Fantasy Football Standard Mock Draft: Early Pick (2020)
We are officially less than a month away from the start of the NFL season! That means the fantasy draft season is really starting to heat up. The best way anyone can prepare for a draft is to do as many mocks as possible. It may seem repetitive, but putting yourself in multiple different scenarios will ensure that you’re ready for draft night.
So, with that in mind, I did a 12-team standard-scoring mock draft using FantasyPros’ mock draft simulator. I was randomly assigned the second overall pick, so for anyone drafting inside the top five, pay extra attention.
Before I break down each individual pick, I’m first going to give you a quick look into the strategy I used for this mock.
First and foremost, don’t completely lock in on one strategy. You never know how your draft may unfold, and if you overcommit, it may come back to bite you — always be prepared to pivot!
When it comes to standard scoring, there is no position more valuable than running back. While you obviously can’t completely ignore wide receiver and tight end, the foundation of your team should be built around the running back position.
With that in mind, I started my draft by selecting a running back with each of my first two picks. Now that I’ve solidified my running back group, I turn my attention to the remaining wide receiver’s drafting three consecutively from rounds three through five.
At this point, with two strong backs along with a trio of high upside wide receivers, many would look to add a tight end or even a quarterback in this area of the draft – I strongly advise against that.
I’ve always been a big believer in waiting on quarterbacks, and that isn’t changing anytime soon. Last year, Ryan Tannehill finished as QB21 and averaged over 19 fantasy points per game. You can get quality starters in the double-digit rounds at quarterback, don’t use a second-round pick on one.
When it comes to tight end, I believe this year’s group is the strongest and deepest we’ve seen in years. Unless you’re going after George Kittle or Travis Kelce, I’d wait until the later rounds to target some young, high-upside guys like Hayden Hurst and T.J. Hockenson.
Enough strategy talk, let’s get to the picks.
Round 1, Pick 2: Saquon Barkley (RB – NYG)
Regardless of format, Saquon Barkley is as elite as it gets at the running back position, and he could be in store for a massive 2020 season in an underrated Giants offense. With Daniel Jones now entering his sophomore season, expect the Giants to remain competitive in games, giving Barkley more chances to carry the rock. Another added bonus of playing in a good offense? More scoring opportunities. I expect major improvements from this Giants offense, and Barkley is going to be at the center of it.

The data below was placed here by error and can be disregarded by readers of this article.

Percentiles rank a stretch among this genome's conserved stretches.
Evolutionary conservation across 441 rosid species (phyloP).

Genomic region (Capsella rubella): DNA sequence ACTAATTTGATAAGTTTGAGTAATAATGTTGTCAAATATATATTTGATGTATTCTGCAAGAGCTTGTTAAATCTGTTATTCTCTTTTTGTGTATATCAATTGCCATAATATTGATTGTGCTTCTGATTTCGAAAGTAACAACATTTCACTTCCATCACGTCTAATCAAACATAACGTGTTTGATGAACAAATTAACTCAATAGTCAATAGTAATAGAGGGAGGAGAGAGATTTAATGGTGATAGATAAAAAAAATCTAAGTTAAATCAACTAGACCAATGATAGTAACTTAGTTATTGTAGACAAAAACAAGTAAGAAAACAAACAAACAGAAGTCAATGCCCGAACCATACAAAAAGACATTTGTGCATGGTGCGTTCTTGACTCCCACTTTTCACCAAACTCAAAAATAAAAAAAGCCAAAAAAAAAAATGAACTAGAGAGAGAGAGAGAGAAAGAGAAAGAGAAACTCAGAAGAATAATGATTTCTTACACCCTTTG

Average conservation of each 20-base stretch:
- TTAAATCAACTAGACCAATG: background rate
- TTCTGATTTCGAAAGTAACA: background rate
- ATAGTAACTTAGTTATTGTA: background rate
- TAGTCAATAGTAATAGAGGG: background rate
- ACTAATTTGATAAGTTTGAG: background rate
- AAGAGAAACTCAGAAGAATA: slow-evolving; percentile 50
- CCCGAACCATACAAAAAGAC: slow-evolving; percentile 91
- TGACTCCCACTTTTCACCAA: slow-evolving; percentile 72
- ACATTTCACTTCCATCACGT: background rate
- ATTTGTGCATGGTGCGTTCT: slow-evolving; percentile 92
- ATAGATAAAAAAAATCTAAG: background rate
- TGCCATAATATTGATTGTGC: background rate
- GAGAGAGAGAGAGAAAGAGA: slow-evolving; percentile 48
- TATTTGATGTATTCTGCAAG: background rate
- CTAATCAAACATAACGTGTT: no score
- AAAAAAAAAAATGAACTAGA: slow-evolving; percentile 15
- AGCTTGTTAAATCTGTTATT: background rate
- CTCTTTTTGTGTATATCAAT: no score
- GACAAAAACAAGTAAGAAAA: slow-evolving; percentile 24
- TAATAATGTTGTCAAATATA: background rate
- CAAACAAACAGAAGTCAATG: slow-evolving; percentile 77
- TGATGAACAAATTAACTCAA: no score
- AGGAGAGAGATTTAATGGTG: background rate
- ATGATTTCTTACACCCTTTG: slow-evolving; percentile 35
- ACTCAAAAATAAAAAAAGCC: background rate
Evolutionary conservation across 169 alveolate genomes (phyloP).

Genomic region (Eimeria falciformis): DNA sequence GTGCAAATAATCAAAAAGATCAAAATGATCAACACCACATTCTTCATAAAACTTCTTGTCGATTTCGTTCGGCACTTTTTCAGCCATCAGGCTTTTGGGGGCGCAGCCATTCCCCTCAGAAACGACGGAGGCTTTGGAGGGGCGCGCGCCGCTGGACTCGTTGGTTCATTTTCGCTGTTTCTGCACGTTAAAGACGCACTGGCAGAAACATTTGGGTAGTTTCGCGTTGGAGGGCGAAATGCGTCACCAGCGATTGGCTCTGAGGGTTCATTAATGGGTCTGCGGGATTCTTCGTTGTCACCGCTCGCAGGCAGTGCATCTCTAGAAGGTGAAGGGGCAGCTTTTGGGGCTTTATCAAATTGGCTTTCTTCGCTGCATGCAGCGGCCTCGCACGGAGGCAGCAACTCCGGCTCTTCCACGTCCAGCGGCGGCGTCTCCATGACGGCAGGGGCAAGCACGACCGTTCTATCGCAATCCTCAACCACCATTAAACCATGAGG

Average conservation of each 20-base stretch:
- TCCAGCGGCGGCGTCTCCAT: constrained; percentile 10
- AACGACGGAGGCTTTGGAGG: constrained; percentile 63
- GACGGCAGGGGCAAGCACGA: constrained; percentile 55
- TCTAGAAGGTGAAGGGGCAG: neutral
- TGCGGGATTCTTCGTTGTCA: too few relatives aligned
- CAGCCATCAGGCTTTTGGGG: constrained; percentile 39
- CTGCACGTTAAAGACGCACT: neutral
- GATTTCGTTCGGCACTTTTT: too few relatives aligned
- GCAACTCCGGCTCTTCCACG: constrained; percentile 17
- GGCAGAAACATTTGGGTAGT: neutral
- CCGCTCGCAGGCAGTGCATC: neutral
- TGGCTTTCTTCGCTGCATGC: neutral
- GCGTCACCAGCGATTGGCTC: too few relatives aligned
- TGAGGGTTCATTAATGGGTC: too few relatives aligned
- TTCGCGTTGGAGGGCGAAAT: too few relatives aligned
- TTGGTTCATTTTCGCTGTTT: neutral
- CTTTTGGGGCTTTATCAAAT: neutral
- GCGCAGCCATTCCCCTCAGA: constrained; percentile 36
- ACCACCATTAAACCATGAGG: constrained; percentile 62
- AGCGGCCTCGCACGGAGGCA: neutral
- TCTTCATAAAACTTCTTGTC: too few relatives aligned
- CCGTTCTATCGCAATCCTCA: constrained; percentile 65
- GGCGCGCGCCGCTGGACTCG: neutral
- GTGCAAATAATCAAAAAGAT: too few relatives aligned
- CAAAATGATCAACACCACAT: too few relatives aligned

Round 2, Pick 23: Aaron Jones (RB – GB)
For several reasons, Aaron Jones is being looked at as one of the biggest regression candidates of the 2020 season. Last year, he scored an incredible 19 touchdowns, which is nearly impossible to repeat. Also, the Packers used a second-round pick on running back A.J. Dillon, and he should compete with him for touches. But what does regression really mean for Jones? You can take away seven touchdowns from Jones’ total in 2019, and he’d still finish as the RB6. He may not repeat his RB2 finish in 2020, but he is a steal at the end of Round 2.
Round 3, Pick 26: Amari Cooper (WR – DAL)
Ever since being traded to the Cowboys, Amari Cooper has been a fantasy goldmine — he finished the 2019 season as WR7 in standard-scoring leagues. I think Cooper can match or even improve on his numbers from last season now that Mike McCarthy is in town. We saw what McCarthy did for his wide receivers in Green Bay, and I expect similar results in Dallas. The addition of CeeDee Lamb is something to note, but Cooper has been and will remain the WR1 on this Cowboys offense.
Round 4, Pick 47: Cooper Kupp (WR – LAR)
When healthy, Kupp is one of the safest players in all of fantasy football. He’s targeted in the short game, on deep shots, and most importantly, in the red zone. Last year, he finished with 10 scores, and that was with Brandin Cooks still on the roster. Now, Cooks is in Houston, which gives Kupp a great shot to finish as a top-10 wide receiver for the second consecutive season.
Round 5, Pick 50: D.K. Metcalf (WR – SEA)
Metcalf enters year two in Seattle with a real shot at a breakout season. He has all the tools to be an elite receiver — he just needs to see the volume now. As a rookie, he earned 100 targets while veteran Tyler Lockett saw 110, proving that there is a real competition for WR1 status in Seattle Now, with a full season under his belt, I’m putting my money on Metcalf to finish the season as the better wide receiver.